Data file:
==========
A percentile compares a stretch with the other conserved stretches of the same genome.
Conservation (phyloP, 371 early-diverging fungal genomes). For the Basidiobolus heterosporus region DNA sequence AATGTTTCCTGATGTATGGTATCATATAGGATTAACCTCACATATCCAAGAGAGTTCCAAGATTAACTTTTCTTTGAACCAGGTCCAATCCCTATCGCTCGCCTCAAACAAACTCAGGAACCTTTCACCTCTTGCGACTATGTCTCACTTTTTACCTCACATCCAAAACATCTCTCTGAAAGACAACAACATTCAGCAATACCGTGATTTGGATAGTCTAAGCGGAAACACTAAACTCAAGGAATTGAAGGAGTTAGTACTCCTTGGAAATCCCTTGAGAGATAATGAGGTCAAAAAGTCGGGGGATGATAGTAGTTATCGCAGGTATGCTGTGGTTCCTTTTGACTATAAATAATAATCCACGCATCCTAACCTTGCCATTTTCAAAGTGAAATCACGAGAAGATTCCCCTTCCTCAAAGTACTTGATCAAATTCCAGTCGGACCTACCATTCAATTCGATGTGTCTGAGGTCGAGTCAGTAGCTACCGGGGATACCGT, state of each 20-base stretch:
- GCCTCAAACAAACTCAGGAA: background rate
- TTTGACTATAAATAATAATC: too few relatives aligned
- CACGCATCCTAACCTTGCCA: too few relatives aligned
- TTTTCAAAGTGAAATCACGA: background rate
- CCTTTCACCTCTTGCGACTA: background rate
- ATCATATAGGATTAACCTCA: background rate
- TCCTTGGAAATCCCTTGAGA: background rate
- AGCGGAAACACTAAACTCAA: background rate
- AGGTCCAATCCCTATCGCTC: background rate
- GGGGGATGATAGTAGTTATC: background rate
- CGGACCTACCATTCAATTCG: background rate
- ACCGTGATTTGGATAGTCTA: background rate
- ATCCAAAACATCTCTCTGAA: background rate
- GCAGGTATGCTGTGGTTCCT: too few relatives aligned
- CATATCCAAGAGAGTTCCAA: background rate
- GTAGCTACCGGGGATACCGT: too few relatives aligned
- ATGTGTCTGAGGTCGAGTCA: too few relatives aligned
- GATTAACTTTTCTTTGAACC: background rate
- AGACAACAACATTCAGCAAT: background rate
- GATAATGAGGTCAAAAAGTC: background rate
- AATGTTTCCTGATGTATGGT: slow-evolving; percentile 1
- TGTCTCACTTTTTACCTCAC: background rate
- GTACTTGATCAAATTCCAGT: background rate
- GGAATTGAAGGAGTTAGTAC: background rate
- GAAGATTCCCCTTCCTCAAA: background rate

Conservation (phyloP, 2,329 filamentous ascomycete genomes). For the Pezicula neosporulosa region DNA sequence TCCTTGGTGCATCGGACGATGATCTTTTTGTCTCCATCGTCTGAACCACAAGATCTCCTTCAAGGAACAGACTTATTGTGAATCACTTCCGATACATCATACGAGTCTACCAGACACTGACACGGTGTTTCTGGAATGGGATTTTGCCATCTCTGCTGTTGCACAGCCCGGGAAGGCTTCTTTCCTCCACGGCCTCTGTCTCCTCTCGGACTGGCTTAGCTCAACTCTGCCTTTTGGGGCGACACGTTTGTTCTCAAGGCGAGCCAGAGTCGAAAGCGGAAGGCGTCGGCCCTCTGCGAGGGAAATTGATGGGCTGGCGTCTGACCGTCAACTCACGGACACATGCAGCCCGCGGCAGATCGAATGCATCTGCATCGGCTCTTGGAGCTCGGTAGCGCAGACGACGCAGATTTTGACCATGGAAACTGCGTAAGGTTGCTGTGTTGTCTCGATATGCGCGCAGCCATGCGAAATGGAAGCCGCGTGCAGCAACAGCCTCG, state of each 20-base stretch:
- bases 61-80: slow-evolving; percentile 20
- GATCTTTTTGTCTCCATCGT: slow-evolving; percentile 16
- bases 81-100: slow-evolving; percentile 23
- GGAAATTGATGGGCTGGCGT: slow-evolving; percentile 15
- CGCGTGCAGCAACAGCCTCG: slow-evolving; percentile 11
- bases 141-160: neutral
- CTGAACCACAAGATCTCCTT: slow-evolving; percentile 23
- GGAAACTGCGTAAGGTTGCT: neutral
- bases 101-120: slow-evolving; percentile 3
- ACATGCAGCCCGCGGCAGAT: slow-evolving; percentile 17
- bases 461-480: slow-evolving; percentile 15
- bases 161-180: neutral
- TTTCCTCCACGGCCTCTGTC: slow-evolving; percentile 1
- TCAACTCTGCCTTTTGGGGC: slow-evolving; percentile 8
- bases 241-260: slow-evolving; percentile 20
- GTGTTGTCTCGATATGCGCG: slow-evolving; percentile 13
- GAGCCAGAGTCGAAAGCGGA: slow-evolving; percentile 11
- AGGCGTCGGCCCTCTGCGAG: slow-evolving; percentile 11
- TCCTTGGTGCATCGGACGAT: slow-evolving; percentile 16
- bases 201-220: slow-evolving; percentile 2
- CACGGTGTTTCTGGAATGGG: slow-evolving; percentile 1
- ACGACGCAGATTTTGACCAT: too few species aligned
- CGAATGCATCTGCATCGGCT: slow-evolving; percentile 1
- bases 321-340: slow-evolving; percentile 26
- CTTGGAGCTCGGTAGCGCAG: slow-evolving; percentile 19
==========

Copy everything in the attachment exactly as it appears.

A percentile compares a stretch with the other conserved stretches of the same genome.
Conservation (phyloP, 371 early-diverging fungal genomes). For the Basidiobolus heterosporus region DNA sequence AATGTTTCCTGATGTATGGTATCATATAGGATTAACCTCACATATCCAAGAGAGTTCCAAGATTAACTTTTCTTTGAACCAGGTCCAATCCCTATCGCTCGCCTCAAACAAACTCAGGAACCTTTCACCTCTTGCGACTATGTCTCACTTTTTACCTCACATCCAAAACATCTCTCTGAAAGACAACAACATTCAGCAATACCGTGATTTGGATAGTCTAAGCGGAAACACTAAACTCAAGGAATTGAAGGAGTTAGTACTCCTTGGAAATCCCTTGAGAGATAATGAGGTCAAAAAGTCGGGGGATGATAGTAGTTATCGCAGGTATGCTGTGGTTCCTTTTGACTATAAATAATAATCCACGCATCCTAACCTTGCCATTTTCAAAGTGAAATCACGAGAAGATTCCCCTTCCTCAAAGTACTTGATCAAATTCCAGTCGGACCTACCATTCAATTCGATGTGTCTGAGGTCGAGTCAGTAGCTACCGGGGATACCGT, state of each 20-base stretch:
- GCCTCAAACAAACTCAGGAA: background rate
- TTTGACTATAAATAATAATC: too few relatives aligned
- CACGCATCCTAACCTTGCCA: too few relatives aligned
- TTTTCAAAGTGAAATCACGA: background rate
- CCTTTCACCTCTTGCGACTA: background rate
- ATCATATAGGATTAACCTCA: background rate
- TCCTTGGAAATCCCTTGAGA: background rate
- AGCGGAAACACTAAACTCAA: background rate
- AGGTCCAATCCCTATCGCTC: background rate
- GGGGGATGATAGTAGTTATC: background rate
- CGGACCTACCATTCAATTCG: background rate
- ACCGTGATTTGGATAGTCTA: background rate
- ATCCAAAACATCTCTCTGAA: background rate
- GCAGGTATGCTGTGGTTCCT: too few relatives aligned
- CATATCCAAGAGAGTTCCAA: background rate
- GTAGCTACCGGGGATACCGT: too few relatives aligned
- ATGTGTCTGAGGTCGAGTCA: too few relatives aligned
- GATTAACTTTTCTTTGAACC: background rate
- AGACAACAACATTCAGCAAT: background rate
- GATAATGAGGTCAAAAAGTC: background rate
- AATGTTTCCTGATGTATGGT: slow-evolving; percentile 1
- TGTCTCACTTTTTACCTCAC: background rate
- GTACTTGATCAAATTCCAGT: background rate
- GGAATTGAAGGAGTTAGTAC: background rate
- GAAGATTCCCCTTCCTCAAA: background rate

Conservation (phyloP, 2,329 filamentous ascomycete genomes). For the Pezicula neosporulosa region DNA sequence TCCTTGGTGCATCGGACGATGATCTTTTTGTCTCCATCGTCTGAACCACAAGATCTCCTTCAAGGAACAGACTTATTGTGAATCACTTCCGATACATCATACGAGTCTACCAGACACTGACACGGTGTTTCTGGAATGGGATTTTGCCATCTCTGCTGTTGCACAGCCCGGGAAGGCTTCTTTCCTCCACGGCCTCTGTCTCCTCTCGGACTGGCTTAGCTCAACTCTGCCTTTTGGGGCGACACGTTTGTTCTCAAGGCGAGCCAGAGTCGAAAGCGGAAGGCGTCGGCCCTCTGCGAGGGAAATTGATGGGCTGGCGTCTGACCGTCAACTCACGGACACATGCAGCCCGCGGCAGATCGAATGCATCTGCATCGGCTCTTGGAGCTCGGTAGCGCAGACGACGCAGATTTTGACCATGGAAACTGCGTAAGGTTGCTGTGTTGTCTCGATATGCGCGCAGCCATGCGAAATGGAAGCCGCGTGCAGCAACAGCCTCG, state of each 20-base stretch:
- bases 61-80: slow-evolving; percentile 20
- GATCTTTTTGTCTCCATCGT: slow-evolving; percentile 16
- bases 81-100: slow-evolving; percentile 23
- GGAAATTGATGGGCTGGCGT: slow-evolving; percentile 15
- CGCGTGCAGCAACAGCCTCG: slow-evolving; percentile 11
- bases 141-160: neutral
- CTGAACCACAAGATCTCCTT: slow-evolving; percentile 23
- GGAAACTGCGTAAGGTTGCT: neutral
- bases 101-120: slow-evolving; percentile 3
- ACATGCAGCCCGCGGCAGAT: slow-evolving; percentile 17
- bases 461-480: slow-evolving; percentile 15
- bases 161-180: neutral
- TTTCCTCCACGGCCTCTGTC: slow-evolving; percentile 1
- TCAACTCTGCCTTTTGGGGC: slow-evolving; percentile 8
- bases 241-260: slow-evolving; percentile 20
- GTGTTGTCTCGATATGCGCG: slow-evolving; percentile 13
- GAGCCAGAGTCGAAAGCGGA: slow-evolving; percentile 11
- AGGCGTCGGCCCTCTGCGAG: slow-evolving; percentile 11
- TCCTTGGTGCATCGGACGAT: slow-evolving; percentile 16
- bases 201-220: slow-evolving; percentile 2
- CACGGTGTTTCTGGAATGGG: slow-evolving; percentile 1
- ACGACGCAGATTTTGACCAT: too few species aligned
- CGAATGCATCTGCATCGGCT: slow-evolving; percentile 1
- bases 321-340: slow-evolving; percentile 26
- CTTGGAGCTCGGTAGCGCAG: slow-evolving; percentile 19